The Body Farm
The Body Farm as it is called is quite morbid to some, but it does serve a purpose to those that study anthropology and forensics science.
Bodies are planted on the farm and when dug up, a study is done of the different stages of decomposition in different environments. Located in Knoxville, Tennessee, the farm helps scientist determine causes of death by examining the different stages of decomposition in relation to the environment and bug life.
Without a place of this type or without donation of bodies after death, scientist would not be able to study the body after death. This would stop forensics science in helping solve crimes. The farm is a vital part of criminal investigation because it documents the different stages of death and uses the study of bugs on the body to help pinpoint a time of death.
The Body Farm started over 29 years ago when Dr. William Bass needed some way to study bodies after death. He asked the dean of the college if he could use a small area to place bodies on and that was the beginning of the Body Farm, which is technically called the Anthropology Research Facility.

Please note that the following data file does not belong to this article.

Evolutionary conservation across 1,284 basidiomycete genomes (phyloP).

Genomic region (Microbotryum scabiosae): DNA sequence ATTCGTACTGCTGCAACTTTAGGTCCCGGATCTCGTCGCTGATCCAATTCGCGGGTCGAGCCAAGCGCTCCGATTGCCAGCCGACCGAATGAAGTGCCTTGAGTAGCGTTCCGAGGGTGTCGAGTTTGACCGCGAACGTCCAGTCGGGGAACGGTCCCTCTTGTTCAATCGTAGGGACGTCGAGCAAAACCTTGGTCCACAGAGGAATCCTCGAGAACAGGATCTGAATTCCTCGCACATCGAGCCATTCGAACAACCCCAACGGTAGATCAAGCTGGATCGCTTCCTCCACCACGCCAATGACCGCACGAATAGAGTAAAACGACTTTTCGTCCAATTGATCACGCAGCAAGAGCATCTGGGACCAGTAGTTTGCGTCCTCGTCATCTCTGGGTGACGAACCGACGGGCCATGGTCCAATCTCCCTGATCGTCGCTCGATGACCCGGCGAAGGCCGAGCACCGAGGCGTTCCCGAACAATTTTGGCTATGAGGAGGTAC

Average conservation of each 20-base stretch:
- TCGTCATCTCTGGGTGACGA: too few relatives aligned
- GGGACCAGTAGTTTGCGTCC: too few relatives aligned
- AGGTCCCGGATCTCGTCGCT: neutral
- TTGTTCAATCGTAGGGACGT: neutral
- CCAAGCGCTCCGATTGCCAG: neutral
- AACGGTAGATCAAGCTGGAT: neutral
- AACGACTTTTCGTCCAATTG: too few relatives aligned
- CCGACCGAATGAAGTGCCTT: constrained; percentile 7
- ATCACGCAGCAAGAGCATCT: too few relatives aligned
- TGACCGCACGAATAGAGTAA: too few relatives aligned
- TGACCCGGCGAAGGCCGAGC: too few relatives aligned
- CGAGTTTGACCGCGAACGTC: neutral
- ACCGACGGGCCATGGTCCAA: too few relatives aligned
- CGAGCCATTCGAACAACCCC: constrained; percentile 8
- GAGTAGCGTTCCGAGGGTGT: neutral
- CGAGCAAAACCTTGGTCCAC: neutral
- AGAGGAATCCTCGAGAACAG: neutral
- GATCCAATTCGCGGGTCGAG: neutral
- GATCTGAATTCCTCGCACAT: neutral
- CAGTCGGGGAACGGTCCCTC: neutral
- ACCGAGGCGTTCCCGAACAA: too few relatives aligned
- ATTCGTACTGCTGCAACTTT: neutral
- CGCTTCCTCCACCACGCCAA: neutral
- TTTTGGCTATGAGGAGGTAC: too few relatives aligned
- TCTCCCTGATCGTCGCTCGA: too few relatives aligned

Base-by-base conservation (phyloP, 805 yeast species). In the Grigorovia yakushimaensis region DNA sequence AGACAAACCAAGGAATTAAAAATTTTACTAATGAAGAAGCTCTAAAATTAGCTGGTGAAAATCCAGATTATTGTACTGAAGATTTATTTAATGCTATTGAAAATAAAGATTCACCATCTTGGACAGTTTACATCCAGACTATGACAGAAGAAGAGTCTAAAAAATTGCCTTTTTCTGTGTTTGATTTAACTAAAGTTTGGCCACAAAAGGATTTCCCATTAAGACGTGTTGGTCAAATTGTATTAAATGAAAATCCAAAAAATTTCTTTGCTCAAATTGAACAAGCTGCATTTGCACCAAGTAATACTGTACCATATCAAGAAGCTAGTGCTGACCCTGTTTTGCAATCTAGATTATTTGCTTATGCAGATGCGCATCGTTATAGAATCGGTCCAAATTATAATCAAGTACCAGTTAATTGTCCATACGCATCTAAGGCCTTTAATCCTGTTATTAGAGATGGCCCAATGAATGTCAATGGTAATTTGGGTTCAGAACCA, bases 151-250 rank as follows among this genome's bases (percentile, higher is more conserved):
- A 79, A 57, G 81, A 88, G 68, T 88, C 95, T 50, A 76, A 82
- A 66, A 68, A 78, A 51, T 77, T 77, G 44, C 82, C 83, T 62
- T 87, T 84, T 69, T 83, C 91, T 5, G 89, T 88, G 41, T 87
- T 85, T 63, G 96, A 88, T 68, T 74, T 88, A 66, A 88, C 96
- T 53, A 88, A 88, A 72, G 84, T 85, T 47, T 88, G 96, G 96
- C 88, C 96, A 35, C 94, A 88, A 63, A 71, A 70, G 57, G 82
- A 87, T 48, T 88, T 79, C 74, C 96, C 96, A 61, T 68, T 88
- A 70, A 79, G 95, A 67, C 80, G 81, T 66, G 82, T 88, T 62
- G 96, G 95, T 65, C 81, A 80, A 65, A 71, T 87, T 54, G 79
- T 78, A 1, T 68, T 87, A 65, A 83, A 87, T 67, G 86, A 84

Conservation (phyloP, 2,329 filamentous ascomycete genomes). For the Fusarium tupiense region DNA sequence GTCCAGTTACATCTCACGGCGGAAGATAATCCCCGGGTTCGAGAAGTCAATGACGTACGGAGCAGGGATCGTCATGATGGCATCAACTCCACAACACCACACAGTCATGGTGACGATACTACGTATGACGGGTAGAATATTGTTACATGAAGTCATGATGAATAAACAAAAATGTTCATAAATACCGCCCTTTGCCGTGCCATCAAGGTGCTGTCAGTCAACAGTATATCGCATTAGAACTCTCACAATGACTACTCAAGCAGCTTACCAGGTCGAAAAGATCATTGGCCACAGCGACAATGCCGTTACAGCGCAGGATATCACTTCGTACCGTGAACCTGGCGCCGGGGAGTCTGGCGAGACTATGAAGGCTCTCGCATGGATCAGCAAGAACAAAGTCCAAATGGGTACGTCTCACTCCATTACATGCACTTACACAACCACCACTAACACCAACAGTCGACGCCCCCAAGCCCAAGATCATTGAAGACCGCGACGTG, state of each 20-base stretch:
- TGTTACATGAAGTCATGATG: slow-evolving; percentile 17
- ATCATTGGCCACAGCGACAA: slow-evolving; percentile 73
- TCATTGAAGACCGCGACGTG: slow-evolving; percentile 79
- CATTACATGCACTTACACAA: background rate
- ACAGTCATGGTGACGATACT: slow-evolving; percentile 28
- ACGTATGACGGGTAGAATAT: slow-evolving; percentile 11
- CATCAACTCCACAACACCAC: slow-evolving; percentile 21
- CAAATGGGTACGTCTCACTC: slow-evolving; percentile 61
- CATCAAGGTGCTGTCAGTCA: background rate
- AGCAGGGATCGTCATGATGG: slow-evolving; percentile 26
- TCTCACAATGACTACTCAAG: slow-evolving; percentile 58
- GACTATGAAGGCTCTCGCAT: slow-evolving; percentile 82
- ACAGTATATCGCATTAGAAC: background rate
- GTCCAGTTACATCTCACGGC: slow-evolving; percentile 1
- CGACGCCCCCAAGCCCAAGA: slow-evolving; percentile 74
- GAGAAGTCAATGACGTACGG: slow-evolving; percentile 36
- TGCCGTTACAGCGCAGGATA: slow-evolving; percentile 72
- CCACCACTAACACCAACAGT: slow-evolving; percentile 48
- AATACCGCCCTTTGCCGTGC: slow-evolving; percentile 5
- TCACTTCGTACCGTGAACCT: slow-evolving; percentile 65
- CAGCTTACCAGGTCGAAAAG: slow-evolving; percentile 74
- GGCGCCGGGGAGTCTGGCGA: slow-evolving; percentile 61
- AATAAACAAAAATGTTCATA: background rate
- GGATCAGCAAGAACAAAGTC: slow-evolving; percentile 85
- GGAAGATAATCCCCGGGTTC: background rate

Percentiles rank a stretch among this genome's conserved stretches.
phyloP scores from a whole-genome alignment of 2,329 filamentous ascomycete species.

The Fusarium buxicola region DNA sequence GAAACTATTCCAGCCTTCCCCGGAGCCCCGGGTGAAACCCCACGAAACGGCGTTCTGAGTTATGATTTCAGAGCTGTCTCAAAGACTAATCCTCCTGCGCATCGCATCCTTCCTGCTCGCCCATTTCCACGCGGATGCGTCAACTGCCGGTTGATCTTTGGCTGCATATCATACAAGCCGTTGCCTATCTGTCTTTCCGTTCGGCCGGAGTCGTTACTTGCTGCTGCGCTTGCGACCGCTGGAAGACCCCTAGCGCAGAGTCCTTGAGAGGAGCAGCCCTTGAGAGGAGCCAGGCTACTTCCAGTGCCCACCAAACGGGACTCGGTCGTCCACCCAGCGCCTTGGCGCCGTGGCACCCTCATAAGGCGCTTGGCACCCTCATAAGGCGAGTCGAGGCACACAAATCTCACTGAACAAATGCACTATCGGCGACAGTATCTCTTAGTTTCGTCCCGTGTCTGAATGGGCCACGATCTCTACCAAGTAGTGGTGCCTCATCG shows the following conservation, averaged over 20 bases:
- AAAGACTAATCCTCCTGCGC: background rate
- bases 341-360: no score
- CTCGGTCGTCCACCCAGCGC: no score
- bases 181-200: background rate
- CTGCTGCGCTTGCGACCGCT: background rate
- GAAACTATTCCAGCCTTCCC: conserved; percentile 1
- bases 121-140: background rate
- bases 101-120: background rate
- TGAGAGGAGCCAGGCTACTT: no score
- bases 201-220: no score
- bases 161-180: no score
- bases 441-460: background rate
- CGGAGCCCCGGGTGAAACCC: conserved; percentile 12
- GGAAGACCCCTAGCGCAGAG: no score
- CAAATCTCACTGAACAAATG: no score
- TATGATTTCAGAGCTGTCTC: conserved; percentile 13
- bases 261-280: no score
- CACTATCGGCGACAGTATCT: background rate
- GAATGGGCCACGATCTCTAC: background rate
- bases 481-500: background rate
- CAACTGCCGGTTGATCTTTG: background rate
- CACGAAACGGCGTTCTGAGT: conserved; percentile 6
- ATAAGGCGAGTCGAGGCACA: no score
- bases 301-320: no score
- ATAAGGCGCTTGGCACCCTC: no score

Today, the Body Farm has helped develop how forensic is defined when a body is found. Because of the work done, decomposed bodies can still tell a story just as a newly dead body. It does take more time, but both cases can be solved because of the knowledge gained from the farm.
At one given time, there can be numerous bodies buried on the 2.5 acres of land behind the university that are being studied at various stages of decomposition. Some are left in the open, some are submerged in water, some are left in car trunks and some are buried in shallow graves.
Over 300 people have donated their bodies to the Body Farm and other bodies come from the coroner's office if the body is a Jane or John Doe. It is said that over 120 bodies are donated to the farm every year. Grover Krantz is the most notable person to donate his body for at the farm.
Scene of crime and different techniques in forensic science are also taught to law enforcement officers at the Body Farm. Two more Body Farms are found in North Carolina and Texas. North Carolina is used to study decomposition in that climate and to train cadaver dogs. A former student of Dr. Bass', Dr. Michelle Hamilton, runs the Texas farm.
Body Farms in other areas are expected, but funding is not easy to get and finding a suitable location that doesn't offend the community is hard. People just don't want Body Farms close by where they live. Although there is no health risk, it is a morbid feeling knowing what is going on next door.